We all knew this was going the way of Hook. Nobody's surprised there. But at least Peter Banning seemed to enjoy revisiting his childhood. Perhaps the most unforgivable of Christopher Robin's sins is just how leaden it feels. Though melancholy is a common emotion for Pooh characters, Marc Forster directs the entire film as a gloomy Sunday-afternoon drama - even when that tone directly contradicts the script. His direction displays zero sense of whimsy or comic timing, both of which are desperately needed to tell this story. Even the simplest pieces of physical comedy seem to have baffled Forster, resulting in clunkily cobbled-together sequences, and he even manages to suck the laughs out of a scene involving Mackenzie Crook, Simon Farnaby, and Matt fucking Berry.

Farnaby's presence in the film, too, raises the spectre of a certain other 2018 release about a beloved, spread-loving English bear. It's almost offensive how drab and lifeless this movie is in a year that also brought us Paddington 2, and the casting of that film's co-writer Farnaby only rubs honey in the wound. This film desperately needed a director with an eye for jokes and movement and lightness - someone who could offer something, anything to contrast with Christopher's humdrum work life. What it got was the guy who directed Quantum of Solace.

Finally, we have to talk about Christopher Robin Milne. Though best known as a character in his father's stories, Christopher was a real child, who grew up into a real adult. Why the producers elected to cherry-pick history as they did - keeping Christopher's war service, but changing the date of his father's death, altering the names of his family, banishing any mention of his daughter's cerebral palsy, and reassigning his occupation from bookstore-keeper to corporate suit - is a mystery. Lord knows his actual story, in which he never returned to Cotchford Farm and sought no involvement in Pooh royalties, detesting the books’ commercialisation, is decidedly inconvenient for Disney. Clearly the filmmakers have fictionalised Christopher Robin into a character, but that doesn't change how cringe-inducing the whole endeavour is.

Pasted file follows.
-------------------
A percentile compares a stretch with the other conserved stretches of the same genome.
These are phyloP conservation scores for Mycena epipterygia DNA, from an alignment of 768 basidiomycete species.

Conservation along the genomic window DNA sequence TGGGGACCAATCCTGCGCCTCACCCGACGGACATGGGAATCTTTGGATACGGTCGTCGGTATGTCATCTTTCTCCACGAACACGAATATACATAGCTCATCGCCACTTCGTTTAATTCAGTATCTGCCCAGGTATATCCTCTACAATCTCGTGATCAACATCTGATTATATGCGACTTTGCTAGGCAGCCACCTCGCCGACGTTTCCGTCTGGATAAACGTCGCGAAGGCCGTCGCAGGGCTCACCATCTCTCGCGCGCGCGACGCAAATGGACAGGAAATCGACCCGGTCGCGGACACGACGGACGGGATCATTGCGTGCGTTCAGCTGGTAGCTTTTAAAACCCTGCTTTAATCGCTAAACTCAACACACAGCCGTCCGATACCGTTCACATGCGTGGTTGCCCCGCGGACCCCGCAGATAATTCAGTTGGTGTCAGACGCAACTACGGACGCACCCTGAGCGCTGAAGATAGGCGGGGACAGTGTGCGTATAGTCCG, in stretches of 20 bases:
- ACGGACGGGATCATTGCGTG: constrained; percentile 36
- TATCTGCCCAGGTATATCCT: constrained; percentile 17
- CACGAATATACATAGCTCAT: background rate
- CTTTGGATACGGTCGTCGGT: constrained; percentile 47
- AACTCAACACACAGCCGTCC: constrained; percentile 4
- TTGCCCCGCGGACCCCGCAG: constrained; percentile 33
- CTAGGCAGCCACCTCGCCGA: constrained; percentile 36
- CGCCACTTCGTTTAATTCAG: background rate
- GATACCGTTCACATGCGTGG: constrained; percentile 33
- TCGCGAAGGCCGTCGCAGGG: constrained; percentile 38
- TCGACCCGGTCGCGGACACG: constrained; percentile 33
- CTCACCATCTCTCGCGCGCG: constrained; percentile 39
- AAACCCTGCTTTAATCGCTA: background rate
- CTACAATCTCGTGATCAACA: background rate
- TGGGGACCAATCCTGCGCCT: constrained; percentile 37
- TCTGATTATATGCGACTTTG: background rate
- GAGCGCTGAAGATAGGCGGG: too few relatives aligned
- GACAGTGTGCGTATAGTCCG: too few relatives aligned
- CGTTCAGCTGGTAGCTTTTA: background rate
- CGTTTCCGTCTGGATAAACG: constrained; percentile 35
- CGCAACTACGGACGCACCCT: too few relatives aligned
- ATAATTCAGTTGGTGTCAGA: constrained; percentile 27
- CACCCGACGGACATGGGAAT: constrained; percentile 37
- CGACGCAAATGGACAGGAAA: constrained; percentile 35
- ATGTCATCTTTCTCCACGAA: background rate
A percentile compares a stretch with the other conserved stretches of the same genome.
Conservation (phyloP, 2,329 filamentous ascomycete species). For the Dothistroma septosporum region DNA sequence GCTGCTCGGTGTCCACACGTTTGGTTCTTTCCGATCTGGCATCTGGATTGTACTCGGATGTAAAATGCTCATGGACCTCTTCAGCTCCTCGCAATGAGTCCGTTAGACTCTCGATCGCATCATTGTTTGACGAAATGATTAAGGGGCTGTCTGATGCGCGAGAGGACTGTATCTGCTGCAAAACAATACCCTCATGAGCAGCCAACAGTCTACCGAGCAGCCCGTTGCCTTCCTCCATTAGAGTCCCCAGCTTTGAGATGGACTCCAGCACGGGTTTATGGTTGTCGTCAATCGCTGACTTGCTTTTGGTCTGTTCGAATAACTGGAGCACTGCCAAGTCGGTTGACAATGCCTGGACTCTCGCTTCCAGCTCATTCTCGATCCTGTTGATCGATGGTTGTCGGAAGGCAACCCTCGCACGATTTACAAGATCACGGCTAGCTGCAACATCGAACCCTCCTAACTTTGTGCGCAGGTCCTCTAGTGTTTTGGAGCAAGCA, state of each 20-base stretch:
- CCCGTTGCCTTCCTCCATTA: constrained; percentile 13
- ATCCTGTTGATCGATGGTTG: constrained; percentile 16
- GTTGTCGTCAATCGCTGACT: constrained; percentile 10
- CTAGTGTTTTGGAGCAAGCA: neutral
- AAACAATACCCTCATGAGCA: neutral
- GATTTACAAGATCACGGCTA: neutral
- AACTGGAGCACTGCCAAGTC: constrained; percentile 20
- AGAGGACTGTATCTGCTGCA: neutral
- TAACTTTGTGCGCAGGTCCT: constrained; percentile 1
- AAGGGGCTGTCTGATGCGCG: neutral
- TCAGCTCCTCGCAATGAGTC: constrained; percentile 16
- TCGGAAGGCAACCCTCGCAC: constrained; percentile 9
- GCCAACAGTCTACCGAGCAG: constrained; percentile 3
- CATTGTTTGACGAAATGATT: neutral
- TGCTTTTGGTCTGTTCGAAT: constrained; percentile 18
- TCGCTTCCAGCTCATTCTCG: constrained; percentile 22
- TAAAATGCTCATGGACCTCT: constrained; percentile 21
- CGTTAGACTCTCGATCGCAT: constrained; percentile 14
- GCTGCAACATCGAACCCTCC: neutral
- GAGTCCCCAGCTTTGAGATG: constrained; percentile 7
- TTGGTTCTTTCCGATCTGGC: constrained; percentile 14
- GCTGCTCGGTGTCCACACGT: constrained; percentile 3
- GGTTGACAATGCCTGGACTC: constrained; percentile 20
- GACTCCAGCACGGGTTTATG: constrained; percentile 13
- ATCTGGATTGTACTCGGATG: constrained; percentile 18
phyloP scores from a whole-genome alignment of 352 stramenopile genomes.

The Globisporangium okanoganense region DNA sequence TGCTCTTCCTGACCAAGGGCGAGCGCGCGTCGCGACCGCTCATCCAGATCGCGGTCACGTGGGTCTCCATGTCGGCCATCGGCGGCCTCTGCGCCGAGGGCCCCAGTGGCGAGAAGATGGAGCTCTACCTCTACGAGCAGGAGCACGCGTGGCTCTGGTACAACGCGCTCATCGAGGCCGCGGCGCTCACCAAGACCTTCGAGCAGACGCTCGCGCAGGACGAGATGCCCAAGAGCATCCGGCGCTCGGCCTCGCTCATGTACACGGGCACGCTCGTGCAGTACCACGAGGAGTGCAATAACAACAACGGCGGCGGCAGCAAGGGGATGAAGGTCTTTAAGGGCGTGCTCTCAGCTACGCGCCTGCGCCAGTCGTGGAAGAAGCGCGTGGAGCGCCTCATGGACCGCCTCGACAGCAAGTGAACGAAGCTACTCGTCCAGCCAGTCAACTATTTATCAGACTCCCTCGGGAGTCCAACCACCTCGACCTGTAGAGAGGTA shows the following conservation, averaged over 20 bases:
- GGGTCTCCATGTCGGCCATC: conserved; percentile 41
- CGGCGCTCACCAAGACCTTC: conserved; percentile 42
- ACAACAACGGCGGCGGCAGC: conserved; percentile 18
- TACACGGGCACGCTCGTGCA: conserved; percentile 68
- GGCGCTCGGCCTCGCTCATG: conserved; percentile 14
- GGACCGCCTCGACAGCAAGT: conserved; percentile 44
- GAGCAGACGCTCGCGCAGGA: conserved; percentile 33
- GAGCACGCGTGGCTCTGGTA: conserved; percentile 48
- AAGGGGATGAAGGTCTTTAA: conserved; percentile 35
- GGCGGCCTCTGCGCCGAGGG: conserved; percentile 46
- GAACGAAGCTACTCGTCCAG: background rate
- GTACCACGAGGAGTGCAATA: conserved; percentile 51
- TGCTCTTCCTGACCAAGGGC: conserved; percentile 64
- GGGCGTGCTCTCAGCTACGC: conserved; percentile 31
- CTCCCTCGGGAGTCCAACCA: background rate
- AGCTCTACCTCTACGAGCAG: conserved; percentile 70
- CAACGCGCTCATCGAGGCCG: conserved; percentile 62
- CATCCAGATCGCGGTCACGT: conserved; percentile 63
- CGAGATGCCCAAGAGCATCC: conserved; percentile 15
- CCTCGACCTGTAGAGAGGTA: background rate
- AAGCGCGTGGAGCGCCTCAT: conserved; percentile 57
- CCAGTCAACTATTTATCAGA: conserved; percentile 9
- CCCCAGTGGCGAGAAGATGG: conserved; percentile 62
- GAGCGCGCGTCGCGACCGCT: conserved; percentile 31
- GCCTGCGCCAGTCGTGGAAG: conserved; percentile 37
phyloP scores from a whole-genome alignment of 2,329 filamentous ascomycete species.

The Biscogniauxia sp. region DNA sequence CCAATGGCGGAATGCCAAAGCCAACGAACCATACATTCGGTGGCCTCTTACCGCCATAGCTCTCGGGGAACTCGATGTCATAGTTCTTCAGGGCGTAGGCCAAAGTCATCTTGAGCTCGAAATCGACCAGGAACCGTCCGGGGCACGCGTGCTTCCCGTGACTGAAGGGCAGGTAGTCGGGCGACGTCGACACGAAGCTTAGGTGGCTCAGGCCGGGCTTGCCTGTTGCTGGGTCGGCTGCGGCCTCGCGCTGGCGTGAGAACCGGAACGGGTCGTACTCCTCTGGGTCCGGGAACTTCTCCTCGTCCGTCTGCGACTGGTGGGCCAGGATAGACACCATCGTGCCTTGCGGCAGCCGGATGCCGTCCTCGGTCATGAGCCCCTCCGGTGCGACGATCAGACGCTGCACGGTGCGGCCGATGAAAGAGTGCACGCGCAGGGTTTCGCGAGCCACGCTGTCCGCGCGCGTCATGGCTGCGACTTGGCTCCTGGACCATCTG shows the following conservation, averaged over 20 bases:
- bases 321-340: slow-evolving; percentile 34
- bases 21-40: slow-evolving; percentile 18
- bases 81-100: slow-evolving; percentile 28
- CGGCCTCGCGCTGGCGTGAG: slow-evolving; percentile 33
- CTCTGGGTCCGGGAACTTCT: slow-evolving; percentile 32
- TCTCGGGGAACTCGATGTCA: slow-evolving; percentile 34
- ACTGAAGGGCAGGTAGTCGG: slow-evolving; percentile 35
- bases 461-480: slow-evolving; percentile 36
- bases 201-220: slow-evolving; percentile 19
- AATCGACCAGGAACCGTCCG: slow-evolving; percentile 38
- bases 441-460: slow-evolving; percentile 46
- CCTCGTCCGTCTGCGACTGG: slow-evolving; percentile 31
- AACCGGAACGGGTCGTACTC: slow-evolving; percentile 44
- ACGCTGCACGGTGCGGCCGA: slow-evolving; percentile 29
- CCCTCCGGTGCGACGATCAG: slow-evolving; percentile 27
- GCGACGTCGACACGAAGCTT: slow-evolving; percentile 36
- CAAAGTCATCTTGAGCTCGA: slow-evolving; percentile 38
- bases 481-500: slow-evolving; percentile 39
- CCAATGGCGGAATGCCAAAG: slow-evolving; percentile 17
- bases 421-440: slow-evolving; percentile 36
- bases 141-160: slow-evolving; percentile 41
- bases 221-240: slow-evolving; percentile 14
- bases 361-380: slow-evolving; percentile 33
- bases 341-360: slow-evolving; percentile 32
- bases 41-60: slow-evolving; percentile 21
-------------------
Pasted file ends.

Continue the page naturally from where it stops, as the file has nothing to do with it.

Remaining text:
The concluding message of Christopher Robin tell us not to work too hard, to live our lives, and - specifically - to go on holiday. Though admirable, that’s a tough pill to swallow when you’re barely scraping by. But then again: this is a movie by and for Disney executives, whose likely see themselves in both Christopher and his bosses (Mark Gatiss and Oliver Ford Davies). They’d like to see themselves as going through a similar change of heart, getting back to their own families - and thus, they produced a film where that happens. Bonus in hand, they can afford to go on holiday, the bastards.

As for the rest of us: hey, we'll always have Paddington.